In Canada, culture clashes are part of landscape – so it’s no surprise when journalism gets drawn into the dance. This past week, Maclean’s magazine stood accused of fueling Asian stereotypes, not the first time the magazine has been singled out for stereotyping. Meanwhile, a public talk by author and journalist Christie Blatchford collapsed amid cries of racism.

How can journalists avoid an us-versus-them mentality? For immigration beat reporter Lesley Ciarula Taylor, the breakthrough came after she discovered there is no single homogenous Tamil person, and began telling one story at a time. Her account is posted in J-Source’s diversity coverage section, where topics like covering disadvantaged neighbourhoods and how not to cover aboriginal protests are raised and debated. On balance, we’re lucky to report in a land where freedom of expression meets diverse audiences and raises intriguing questions.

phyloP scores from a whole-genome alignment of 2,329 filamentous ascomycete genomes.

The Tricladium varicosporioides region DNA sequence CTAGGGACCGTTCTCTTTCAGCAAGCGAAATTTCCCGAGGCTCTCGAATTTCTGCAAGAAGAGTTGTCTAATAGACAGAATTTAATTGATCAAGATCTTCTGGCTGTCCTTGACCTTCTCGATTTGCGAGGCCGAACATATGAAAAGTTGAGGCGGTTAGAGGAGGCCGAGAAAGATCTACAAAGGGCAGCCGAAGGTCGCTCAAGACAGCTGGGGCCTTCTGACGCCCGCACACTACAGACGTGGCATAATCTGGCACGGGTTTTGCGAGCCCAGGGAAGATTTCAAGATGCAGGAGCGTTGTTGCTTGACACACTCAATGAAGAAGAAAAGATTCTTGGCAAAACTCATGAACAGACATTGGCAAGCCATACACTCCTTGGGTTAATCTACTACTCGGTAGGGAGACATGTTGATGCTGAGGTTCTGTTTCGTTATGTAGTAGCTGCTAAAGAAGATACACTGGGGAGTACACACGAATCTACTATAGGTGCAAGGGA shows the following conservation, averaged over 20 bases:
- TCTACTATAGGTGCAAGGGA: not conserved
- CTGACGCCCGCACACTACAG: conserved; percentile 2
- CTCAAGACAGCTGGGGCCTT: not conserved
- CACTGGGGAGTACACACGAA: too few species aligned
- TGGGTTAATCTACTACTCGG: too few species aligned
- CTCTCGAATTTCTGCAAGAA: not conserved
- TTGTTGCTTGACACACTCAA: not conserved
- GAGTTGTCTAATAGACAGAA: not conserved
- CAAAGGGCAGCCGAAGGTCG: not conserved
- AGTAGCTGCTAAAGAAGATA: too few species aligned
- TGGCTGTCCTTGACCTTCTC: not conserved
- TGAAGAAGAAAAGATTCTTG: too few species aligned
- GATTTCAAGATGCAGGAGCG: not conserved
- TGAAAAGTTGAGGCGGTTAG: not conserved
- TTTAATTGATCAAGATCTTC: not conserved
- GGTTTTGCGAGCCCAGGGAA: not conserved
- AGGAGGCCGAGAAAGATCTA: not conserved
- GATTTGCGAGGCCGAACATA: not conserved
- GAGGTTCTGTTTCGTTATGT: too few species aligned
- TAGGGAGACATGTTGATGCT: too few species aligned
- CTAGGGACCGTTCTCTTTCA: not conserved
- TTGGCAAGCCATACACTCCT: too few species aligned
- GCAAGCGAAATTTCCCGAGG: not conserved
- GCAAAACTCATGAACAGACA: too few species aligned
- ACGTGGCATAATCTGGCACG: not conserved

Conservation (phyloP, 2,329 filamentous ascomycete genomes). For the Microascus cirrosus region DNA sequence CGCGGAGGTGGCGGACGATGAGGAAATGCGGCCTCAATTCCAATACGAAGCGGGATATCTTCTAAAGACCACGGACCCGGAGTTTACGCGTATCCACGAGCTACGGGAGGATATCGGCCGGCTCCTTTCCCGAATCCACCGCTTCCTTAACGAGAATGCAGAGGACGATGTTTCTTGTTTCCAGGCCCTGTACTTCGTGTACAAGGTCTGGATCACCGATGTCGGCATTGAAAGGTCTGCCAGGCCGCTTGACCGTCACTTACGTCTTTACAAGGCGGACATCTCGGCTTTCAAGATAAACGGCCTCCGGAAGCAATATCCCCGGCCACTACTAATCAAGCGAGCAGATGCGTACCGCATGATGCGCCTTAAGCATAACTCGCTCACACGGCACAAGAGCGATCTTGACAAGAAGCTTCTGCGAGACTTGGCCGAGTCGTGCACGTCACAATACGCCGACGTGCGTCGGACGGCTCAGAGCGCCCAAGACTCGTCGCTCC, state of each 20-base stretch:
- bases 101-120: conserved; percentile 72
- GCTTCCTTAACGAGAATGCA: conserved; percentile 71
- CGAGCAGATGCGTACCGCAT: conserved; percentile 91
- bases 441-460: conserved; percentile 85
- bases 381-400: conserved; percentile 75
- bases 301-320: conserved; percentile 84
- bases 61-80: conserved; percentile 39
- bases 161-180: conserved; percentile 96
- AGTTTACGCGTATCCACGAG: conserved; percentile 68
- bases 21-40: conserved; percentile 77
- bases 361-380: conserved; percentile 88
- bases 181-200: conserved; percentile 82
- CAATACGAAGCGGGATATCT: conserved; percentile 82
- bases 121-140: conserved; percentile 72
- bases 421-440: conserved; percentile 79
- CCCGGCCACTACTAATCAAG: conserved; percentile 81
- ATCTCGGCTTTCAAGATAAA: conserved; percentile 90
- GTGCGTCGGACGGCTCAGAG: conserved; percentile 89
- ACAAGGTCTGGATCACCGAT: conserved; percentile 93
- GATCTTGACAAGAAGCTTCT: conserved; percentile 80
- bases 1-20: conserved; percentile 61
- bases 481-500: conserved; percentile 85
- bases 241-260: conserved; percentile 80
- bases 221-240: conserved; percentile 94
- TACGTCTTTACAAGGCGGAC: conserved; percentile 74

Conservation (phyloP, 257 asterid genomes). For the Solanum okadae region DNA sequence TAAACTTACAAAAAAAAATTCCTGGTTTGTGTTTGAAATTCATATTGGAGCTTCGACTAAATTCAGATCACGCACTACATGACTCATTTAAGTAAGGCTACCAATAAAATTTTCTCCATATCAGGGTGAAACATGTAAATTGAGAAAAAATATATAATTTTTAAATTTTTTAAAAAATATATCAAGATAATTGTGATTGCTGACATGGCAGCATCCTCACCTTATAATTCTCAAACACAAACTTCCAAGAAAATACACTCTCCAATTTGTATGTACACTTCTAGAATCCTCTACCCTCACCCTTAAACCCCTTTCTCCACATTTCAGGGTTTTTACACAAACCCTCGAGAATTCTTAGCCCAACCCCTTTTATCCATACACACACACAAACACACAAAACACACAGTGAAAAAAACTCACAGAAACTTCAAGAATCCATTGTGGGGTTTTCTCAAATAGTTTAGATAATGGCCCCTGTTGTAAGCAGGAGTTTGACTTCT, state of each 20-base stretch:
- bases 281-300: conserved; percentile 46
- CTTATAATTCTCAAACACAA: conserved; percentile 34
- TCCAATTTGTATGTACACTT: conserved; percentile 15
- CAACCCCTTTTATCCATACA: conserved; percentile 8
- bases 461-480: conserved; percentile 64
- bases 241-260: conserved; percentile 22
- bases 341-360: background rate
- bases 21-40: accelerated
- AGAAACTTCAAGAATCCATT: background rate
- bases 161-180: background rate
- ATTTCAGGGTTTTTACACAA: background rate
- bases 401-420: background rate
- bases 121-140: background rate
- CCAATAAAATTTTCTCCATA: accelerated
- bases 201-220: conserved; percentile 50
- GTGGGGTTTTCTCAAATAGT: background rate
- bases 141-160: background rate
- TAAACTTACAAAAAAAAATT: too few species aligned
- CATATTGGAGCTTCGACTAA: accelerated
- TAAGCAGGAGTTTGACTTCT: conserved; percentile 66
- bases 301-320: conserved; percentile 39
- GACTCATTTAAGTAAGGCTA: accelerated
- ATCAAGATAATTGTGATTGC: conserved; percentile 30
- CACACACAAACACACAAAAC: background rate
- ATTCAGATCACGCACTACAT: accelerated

In Canada, culture clashes are part of landscape – so it’s no surprise when journalism gets drawn into the dance. This past week, Maclean’s magazine stood accused of fueling Asian stereotypes, not the first time the magazine has been singled out for stereotyping. Meanwhile, a public talk by author and journalist Christie Blatchford collapsed amid cries of racism.

How can journalists avoid an us-versus-them mentality? For immigration beat reporter Lesley Ciarula Taylor, the breakthrough came after she discovered there is no single homogenous Tamil person, and began telling one story at a time. Her account is posted in J-Source’s diversity coverage section, where topics like covering disadvantaged neighbourhoods and how not to cover aboriginal protests are raised and debated. On balance, we’re lucky to report in a land where freedom of expression meets diverse audiences and raises intriguing questions.

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Patricia W. Elliott is a magazine journalist and assistant professor at the School of Journalism, University of Regina. You can visit her at patriciaelliott.ca.